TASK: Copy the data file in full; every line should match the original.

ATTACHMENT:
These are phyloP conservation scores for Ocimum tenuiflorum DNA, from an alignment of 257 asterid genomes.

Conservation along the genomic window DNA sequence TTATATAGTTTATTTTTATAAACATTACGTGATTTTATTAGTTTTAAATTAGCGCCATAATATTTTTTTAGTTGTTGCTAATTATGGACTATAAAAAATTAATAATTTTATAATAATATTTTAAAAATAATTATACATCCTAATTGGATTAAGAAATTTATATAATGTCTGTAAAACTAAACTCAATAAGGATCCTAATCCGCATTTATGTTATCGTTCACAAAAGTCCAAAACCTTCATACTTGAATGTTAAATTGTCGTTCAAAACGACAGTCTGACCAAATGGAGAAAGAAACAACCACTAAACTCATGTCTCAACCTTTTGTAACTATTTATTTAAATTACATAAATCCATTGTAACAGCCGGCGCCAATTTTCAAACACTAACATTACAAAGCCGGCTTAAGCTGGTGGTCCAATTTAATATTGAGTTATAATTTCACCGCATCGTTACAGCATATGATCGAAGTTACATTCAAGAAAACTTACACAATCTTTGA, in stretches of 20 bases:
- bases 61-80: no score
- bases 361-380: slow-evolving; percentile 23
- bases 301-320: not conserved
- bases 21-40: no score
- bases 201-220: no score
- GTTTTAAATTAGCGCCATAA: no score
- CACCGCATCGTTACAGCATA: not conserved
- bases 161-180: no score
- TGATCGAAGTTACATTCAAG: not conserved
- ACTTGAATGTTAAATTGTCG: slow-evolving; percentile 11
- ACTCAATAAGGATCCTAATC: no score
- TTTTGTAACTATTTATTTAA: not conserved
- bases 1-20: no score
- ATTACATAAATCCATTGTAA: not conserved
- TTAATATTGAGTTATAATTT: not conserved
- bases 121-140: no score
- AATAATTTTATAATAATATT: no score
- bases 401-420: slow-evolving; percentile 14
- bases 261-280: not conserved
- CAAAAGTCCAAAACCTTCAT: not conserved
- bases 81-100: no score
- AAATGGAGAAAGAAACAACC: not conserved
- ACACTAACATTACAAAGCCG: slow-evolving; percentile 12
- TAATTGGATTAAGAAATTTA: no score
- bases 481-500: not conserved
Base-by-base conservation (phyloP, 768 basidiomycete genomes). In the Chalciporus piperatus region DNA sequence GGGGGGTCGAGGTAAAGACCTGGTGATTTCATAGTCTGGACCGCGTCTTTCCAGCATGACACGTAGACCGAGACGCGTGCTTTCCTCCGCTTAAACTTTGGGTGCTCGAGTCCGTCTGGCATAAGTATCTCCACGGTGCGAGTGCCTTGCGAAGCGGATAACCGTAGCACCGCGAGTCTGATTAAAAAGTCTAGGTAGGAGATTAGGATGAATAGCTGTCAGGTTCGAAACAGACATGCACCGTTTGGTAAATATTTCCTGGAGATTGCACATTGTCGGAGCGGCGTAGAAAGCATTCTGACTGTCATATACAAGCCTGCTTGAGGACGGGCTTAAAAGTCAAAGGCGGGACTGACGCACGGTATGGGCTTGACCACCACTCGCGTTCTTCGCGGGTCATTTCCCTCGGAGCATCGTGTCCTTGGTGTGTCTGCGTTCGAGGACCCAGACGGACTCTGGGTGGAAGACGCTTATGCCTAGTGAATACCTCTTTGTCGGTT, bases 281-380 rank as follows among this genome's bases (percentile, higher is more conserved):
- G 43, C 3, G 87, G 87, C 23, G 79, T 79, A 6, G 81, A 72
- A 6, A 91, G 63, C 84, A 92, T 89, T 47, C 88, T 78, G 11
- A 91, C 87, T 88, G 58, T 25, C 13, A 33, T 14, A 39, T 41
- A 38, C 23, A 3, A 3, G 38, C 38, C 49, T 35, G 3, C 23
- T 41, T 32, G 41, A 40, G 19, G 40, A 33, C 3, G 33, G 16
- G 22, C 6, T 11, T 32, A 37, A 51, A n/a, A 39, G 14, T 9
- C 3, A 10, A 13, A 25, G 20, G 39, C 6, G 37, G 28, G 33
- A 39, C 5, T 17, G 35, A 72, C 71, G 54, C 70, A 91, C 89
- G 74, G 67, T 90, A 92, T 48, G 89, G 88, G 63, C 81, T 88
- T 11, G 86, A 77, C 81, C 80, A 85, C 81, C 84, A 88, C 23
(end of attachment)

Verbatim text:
These are phyloP conservation scores for Ocimum tenuiflorum DNA, from an alignment of 257 asterid genomes.

Conservation along the genomic window DNA sequence TTATATAGTTTATTTTTATAAACATTACGTGATTTTATTAGTTTTAAATTAGCGCCATAATATTTTTTTAGTTGTTGCTAATTATGGACTATAAAAAATTAATAATTTTATAATAATATTTTAAAAATAATTATACATCCTAATTGGATTAAGAAATTTATATAATGTCTGTAAAACTAAACTCAATAAGGATCCTAATCCGCATTTATGTTATCGTTCACAAAAGTCCAAAACCTTCATACTTGAATGTTAAATTGTCGTTCAAAACGACAGTCTGACCAAATGGAGAAAGAAACAACCACTAAACTCATGTCTCAACCTTTTGTAACTATTTATTTAAATTACATAAATCCATTGTAACAGCCGGCGCCAATTTTCAAACACTAACATTACAAAGCCGGCTTAAGCTGGTGGTCCAATTTAATATTGAGTTATAATTTCACCGCATCGTTACAGCATATGATCGAAGTTACATTCAAGAAAACTTACACAATCTTTGA, in stretches of 20 bases:
- bases 61-80: no score
- bases 361-380: slow-evolving; percentile 23
- bases 301-320: not conserved
- bases 21-40: no score
- bases 201-220: no score
- GTTTTAAATTAGCGCCATAA: no score
- CACCGCATCGTTACAGCATA: not conserved
- bases 161-180: no score
- TGATCGAAGTTACATTCAAG: not conserved
- ACTTGAATGTTAAATTGTCG: slow-evolving; percentile 11
- ACTCAATAAGGATCCTAATC: no score
- TTTTGTAACTATTTATTTAA: not conserved
- bases 1-20: no score
- ATTACATAAATCCATTGTAA: not conserved
- TTAATATTGAGTTATAATTT: not conserved
- bases 121-140: no score
- AATAATTTTATAATAATATT: no score
- bases 401-420: slow-evolving; percentile 14
- bases 261-280: not conserved
- CAAAAGTCCAAAACCTTCAT: not conserved
- bases 81-100: no score
- AAATGGAGAAAGAAACAACC: not conserved
- ACACTAACATTACAAAGCCG: slow-evolving; percentile 12
- TAATTGGATTAAGAAATTTA: no score
- bases 481-500: not conserved
Base-by-base conservation (phyloP, 768 basidiomycete genomes). In the Chalciporus piperatus region DNA sequence GGGGGGTCGAGGTAAAGACCTGGTGATTTCATAGTCTGGACCGCGTCTTTCCAGCATGACACGTAGACCGAGACGCGTGCTTTCCTCCGCTTAAACTTTGGGTGCTCGAGTCCGTCTGGCATAAGTATCTCCACGGTGCGAGTGCCTTGCGAAGCGGATAACCGTAGCACCGCGAGTCTGATTAAAAAGTCTAGGTAGGAGATTAGGATGAATAGCTGTCAGGTTCGAAACAGACATGCACCGTTTGGTAAATATTTCCTGGAGATTGCACATTGTCGGAGCGGCGTAGAAAGCATTCTGACTGTCATATACAAGCCTGCTTGAGGACGGGCTTAAAAGTCAAAGGCGGGACTGACGCACGGTATGGGCTTGACCACCACTCGCGTTCTTCGCGGGTCATTTCCCTCGGAGCATCGTGTCCTTGGTGTGTCTGCGTTCGAGGACCCAGACGGACTCTGGGTGGAAGACGCTTATGCCTAGTGAATACCTCTTTGTCGGTT, bases 281-380 rank as follows among this genome's bases (percentile, higher is more conserved):
- G 43, C 3, G 87, G 87, C 23, G 79, T 79, A 6, G 81, A 72
- A 6, A 91, G 63, C 84, A 92, T 89, T 47, C 88, T 78, G 11
- A 91, C 87, T 88, G 58, T 25, C 13, A 33, T 14, A 39, T 41
- A 38, C 23, A 3, A 3, G 38, C 38, C 49, T 35, G 3, C 23
- T 41, T 32, G 41, A 40, G 19, G 40, A 33, C 3, G 33, G 16
- G 22, C 6, T 11, T 32, A 37, A 51, A n/a, A 39, G 14, T 9
- C 3, A 10, A 13, A 25, G 20, G 39, C 6, G 37, G 28, G 33
- A 39, C 5, T 17, G 35, A 72, C 71, G 54, C 70, A 91, C 89
- G 74, G 67, T 90, A 92, T 48, G 89, G 88, G 63, C 81, T 88
- T 11, G 86, A 77, C 81, C 80, A 85, C 81, C 84, A 88, C 23